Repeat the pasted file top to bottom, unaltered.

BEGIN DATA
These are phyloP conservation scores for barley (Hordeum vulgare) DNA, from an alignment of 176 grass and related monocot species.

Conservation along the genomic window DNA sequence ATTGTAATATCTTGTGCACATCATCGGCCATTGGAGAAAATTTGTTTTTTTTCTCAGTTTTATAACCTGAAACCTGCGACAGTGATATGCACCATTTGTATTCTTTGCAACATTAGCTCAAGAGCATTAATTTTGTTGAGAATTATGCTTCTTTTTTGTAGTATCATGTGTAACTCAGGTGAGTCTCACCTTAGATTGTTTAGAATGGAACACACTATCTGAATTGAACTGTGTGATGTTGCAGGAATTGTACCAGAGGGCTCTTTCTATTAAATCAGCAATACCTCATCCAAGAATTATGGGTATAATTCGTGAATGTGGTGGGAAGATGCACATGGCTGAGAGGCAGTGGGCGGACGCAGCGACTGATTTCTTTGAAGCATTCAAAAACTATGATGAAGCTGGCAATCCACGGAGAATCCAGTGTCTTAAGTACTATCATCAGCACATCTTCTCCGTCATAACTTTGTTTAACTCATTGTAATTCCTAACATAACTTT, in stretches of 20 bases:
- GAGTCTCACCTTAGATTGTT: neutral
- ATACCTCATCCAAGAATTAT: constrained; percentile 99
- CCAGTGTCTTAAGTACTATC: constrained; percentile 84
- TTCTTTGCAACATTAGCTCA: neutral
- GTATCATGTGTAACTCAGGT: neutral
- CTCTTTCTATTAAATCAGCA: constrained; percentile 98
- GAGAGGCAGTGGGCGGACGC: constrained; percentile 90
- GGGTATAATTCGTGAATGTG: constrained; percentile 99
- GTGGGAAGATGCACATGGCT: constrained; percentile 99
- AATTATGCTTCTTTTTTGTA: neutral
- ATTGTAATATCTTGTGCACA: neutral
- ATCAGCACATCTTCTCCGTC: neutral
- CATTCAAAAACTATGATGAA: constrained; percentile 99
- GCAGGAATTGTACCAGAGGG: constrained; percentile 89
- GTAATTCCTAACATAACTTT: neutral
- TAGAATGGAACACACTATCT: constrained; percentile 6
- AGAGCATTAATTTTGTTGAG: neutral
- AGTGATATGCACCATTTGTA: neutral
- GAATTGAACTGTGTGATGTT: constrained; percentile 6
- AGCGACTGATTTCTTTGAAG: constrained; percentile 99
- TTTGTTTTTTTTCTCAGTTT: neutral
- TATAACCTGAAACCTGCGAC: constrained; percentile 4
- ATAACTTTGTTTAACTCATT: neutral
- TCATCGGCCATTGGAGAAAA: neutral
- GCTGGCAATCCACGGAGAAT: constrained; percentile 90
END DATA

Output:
These are phyloP conservation scores for barley (Hordeum vulgare) DNA, from an alignment of 176 grass and related monocot species.

Conservation along the genomic window DNA sequence ATTGTAATATCTTGTGCACATCATCGGCCATTGGAGAAAATTTGTTTTTTTTCTCAGTTTTATAACCTGAAACCTGCGACAGTGATATGCACCATTTGTATTCTTTGCAACATTAGCTCAAGAGCATTAATTTTGTTGAGAATTATGCTTCTTTTTTGTAGTATCATGTGTAACTCAGGTGAGTCTCACCTTAGATTGTTTAGAATGGAACACACTATCTGAATTGAACTGTGTGATGTTGCAGGAATTGTACCAGAGGGCTCTTTCTATTAAATCAGCAATACCTCATCCAAGAATTATGGGTATAATTCGTGAATGTGGTGGGAAGATGCACATGGCTGAGAGGCAGTGGGCGGACGCAGCGACTGATTTCTTTGAAGCATTCAAAAACTATGATGAAGCTGGCAATCCACGGAGAATCCAGTGTCTTAAGTACTATCATCAGCACATCTTCTCCGTCATAACTTTGTTTAACTCATTGTAATTCCTAACATAACTTT, in stretches of 20 bases:
- GAGTCTCACCTTAGATTGTT: neutral
- ATACCTCATCCAAGAATTAT: constrained; percentile 99
- CCAGTGTCTTAAGTACTATC: constrained; percentile 84
- TTCTTTGCAACATTAGCTCA: neutral
- GTATCATGTGTAACTCAGGT: neutral
- CTCTTTCTATTAAATCAGCA: constrained; percentile 98
- GAGAGGCAGTGGGCGGACGC: constrained; percentile 90
- GGGTATAATTCGTGAATGTG: constrained; percentile 99
- GTGGGAAGATGCACATGGCT: constrained; percentile 99
- AATTATGCTTCTTTTTTGTA: neutral
- ATTGTAATATCTTGTGCACA: neutral
- ATCAGCACATCTTCTCCGTC: neutral
- CATTCAAAAACTATGATGAA: constrained; percentile 99
- GCAGGAATTGTACCAGAGGG: constrained; percentile 89
- GTAATTCCTAACATAACTTT: neutral
- TAGAATGGAACACACTATCT: constrained; percentile 6
- AGAGCATTAATTTTGTTGAG: neutral
- AGTGATATGCACCATTTGTA: neutral
- GAATTGAACTGTGTGATGTT: constrained; percentile 6
- AGCGACTGATTTCTTTGAAG: constrained; percentile 99
- TTTGTTTTTTTTCTCAGTTT: neutral
- TATAACCTGAAACCTGCGAC: constrained; percentile 4
- ATAACTTTGTTTAACTCATT: neutral
- TCATCGGCCATTGGAGAAAA: neutral
- GCTGGCAATCCACGGAGAAT: constrained; percentile 90